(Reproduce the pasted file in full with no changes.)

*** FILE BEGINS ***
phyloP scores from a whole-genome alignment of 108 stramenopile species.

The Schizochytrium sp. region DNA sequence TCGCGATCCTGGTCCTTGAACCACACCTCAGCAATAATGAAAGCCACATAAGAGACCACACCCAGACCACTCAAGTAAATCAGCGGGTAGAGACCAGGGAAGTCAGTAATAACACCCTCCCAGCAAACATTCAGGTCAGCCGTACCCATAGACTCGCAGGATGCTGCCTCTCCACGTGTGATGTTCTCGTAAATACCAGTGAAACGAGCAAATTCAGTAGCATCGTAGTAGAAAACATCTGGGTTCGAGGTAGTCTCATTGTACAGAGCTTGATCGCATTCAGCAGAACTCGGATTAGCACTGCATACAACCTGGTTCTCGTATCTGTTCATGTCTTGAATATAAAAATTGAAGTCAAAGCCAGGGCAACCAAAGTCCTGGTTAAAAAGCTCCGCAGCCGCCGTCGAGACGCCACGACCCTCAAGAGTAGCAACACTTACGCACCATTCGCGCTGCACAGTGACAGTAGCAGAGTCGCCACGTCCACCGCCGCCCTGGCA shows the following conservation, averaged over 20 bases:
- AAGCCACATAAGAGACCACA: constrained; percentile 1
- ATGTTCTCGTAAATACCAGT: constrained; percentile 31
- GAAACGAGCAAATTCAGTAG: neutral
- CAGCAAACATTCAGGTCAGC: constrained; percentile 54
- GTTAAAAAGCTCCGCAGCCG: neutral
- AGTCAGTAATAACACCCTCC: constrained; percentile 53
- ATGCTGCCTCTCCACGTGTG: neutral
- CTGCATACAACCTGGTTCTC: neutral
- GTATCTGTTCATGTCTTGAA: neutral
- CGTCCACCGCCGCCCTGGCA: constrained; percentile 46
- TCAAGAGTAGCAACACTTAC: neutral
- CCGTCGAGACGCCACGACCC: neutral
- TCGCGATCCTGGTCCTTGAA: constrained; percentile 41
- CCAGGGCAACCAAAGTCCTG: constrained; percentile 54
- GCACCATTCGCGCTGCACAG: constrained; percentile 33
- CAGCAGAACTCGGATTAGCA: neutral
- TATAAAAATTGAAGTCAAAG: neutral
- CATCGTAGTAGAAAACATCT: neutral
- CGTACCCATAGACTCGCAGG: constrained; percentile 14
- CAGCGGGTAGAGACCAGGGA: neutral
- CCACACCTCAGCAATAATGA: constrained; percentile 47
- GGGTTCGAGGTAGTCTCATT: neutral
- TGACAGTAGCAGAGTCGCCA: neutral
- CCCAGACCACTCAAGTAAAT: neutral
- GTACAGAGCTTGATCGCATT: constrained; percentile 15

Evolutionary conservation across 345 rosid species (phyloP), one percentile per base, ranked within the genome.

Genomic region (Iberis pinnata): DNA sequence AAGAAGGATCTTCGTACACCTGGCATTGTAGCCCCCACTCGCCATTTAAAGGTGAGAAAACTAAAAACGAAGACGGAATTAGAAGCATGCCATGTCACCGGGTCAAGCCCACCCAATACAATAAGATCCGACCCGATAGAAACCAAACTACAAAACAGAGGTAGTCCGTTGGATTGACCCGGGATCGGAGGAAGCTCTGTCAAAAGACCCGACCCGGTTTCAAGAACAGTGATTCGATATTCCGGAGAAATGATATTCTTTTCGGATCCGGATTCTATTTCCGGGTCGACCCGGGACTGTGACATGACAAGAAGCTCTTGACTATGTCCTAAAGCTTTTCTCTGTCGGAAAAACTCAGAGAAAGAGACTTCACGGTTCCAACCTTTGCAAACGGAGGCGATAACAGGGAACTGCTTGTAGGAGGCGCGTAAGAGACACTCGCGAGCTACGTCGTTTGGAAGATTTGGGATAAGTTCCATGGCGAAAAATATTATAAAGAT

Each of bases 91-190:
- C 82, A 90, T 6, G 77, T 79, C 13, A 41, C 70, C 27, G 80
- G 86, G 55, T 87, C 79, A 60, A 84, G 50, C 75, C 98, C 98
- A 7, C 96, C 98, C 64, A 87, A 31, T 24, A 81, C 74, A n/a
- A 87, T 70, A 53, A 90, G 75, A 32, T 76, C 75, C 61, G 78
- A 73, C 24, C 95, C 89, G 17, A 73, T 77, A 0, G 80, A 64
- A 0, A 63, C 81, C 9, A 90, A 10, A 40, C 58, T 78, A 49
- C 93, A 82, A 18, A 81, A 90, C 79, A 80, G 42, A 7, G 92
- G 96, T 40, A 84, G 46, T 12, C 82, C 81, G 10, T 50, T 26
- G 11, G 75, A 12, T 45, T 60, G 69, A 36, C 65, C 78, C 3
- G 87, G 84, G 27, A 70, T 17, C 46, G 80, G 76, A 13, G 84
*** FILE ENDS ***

phyloP scores from a whole-genome alignment of 108 stramenopile species.

The Schizochytrium sp. region DNA sequence TCGCGATCCTGGTCCTTGAACCACACCTCAGCAATAATGAAAGCCACATAAGAGACCACACCCAGACCACTCAAGTAAATCAGCGGGTAGAGACCAGGGAAGTCAGTAATAACACCCTCCCAGCAAACATTCAGGTCAGCCGTACCCATAGACTCGCAGGATGCTGCCTCTCCACGTGTGATGTTCTCGTAAATACCAGTGAAACGAGCAAATTCAGTAGCATCGTAGTAGAAAACATCTGGGTTCGAGGTAGTCTCATTGTACAGAGCTTGATCGCATTCAGCAGAACTCGGATTAGCACTGCATACAACCTGGTTCTCGTATCTGTTCATGTCTTGAATATAAAAATTGAAGTCAAAGCCAGGGCAACCAAAGTCCTGGTTAAAAAGCTCCGCAGCCGCCGTCGAGACGCCACGACCCTCAAGAGTAGCAACACTTACGCACCATTCGCGCTGCACAGTGACAGTAGCAGAGTCGCCACGTCCACCGCCGCCCTGGCA shows the following conservation, averaged over 20 bases:
- AAGCCACATAAGAGACCACA: constrained; percentile 1
- ATGTTCTCGTAAATACCAGT: constrained; percentile 31
- GAAACGAGCAAATTCAGTAG: neutral
- CAGCAAACATTCAGGTCAGC: constrained; percentile 54
- GTTAAAAAGCTCCGCAGCCG: neutral
- AGTCAGTAATAACACCCTCC: constrained; percentile 53
- ATGCTGCCTCTCCACGTGTG: neutral
- CTGCATACAACCTGGTTCTC: neutral
- GTATCTGTTCATGTCTTGAA: neutral
- CGTCCACCGCCGCCCTGGCA: constrained; percentile 46
- TCAAGAGTAGCAACACTTAC: neutral
- CCGTCGAGACGCCACGACCC: neutral
- TCGCGATCCTGGTCCTTGAA: constrained; percentile 41
- CCAGGGCAACCAAAGTCCTG: constrained; percentile 54
- GCACCATTCGCGCTGCACAG: constrained; percentile 33
- CAGCAGAACTCGGATTAGCA: neutral
- TATAAAAATTGAAGTCAAAG: neutral
- CATCGTAGTAGAAAACATCT: neutral
- CGTACCCATAGACTCGCAGG: constrained; percentile 14
- CAGCGGGTAGAGACCAGGGA: neutral
- CCACACCTCAGCAATAATGA: constrained; percentile 47
- GGGTTCGAGGTAGTCTCATT: neutral
- TGACAGTAGCAGAGTCGCCA: neutral
- CCCAGACCACTCAAGTAAAT: neutral
- GTACAGAGCTTGATCGCATT: constrained; percentile 15

Evolutionary conservation across 345 rosid species (phyloP), one percentile per base, ranked within the genome.

Genomic region (Iberis pinnata): DNA sequence AAGAAGGATCTTCGTACACCTGGCATTGTAGCCCCCACTCGCCATTTAAAGGTGAGAAAACTAAAAACGAAGACGGAATTAGAAGCATGCCATGTCACCGGGTCAAGCCCACCCAATACAATAAGATCCGACCCGATAGAAACCAAACTACAAAACAGAGGTAGTCCGTTGGATTGACCCGGGATCGGAGGAAGCTCTGTCAAAAGACCCGACCCGGTTTCAAGAACAGTGATTCGATATTCCGGAGAAATGATATTCTTTTCGGATCCGGATTCTATTTCCGGGTCGACCCGGGACTGTGACATGACAAGAAGCTCTTGACTATGTCCTAAAGCTTTTCTCTGTCGGAAAAACTCAGAGAAAGAGACTTCACGGTTCCAACCTTTGCAAACGGAGGCGATAACAGGGAACTGCTTGTAGGAGGCGCGTAAGAGACACTCGCGAGCTACGTCGTTTGGAAGATTTGGGATAAGTTCCATGGCGAAAAATATTATAAAGAT

Each of bases 91-190:
- C 82, A 90, T 6, G 77, T 79, C 13, A 41, C 70, C 27, G 80
- G 86, G 55, T 87, C 79, A 60, A 84, G 50, C 75, C 98, C 98
- A 7, C 96, C 98, C 64, A 87, A 31, T 24, A 81, C 74, A n/a
- A 87, T 70, A 53, A 90, G 75, A 32, T 76, C 75, C 61, G 78
- A 73, C 24, C 95, C 89, G 17, A 73, T 77, A 0, G 80, A 64
- A 0, A 63, C 81, C 9, A 90, A 10, A 40, C 58, T 78, A 49
- C 93, A 82, A 18, A 81, A 90, C 79, A 80, G 42, A 7, G 92
- G 96, T 40, A 84, G 46, T 12, C 82, C 81, G 10, T 50, T 26
- G 11, G 75, A 12, T 45, T 60, G 69, A 36, C 65, C 78, C 3
- G 87, G 84, G 27, A 70, T 17, C 46, G 80, G 76, A 13, G 84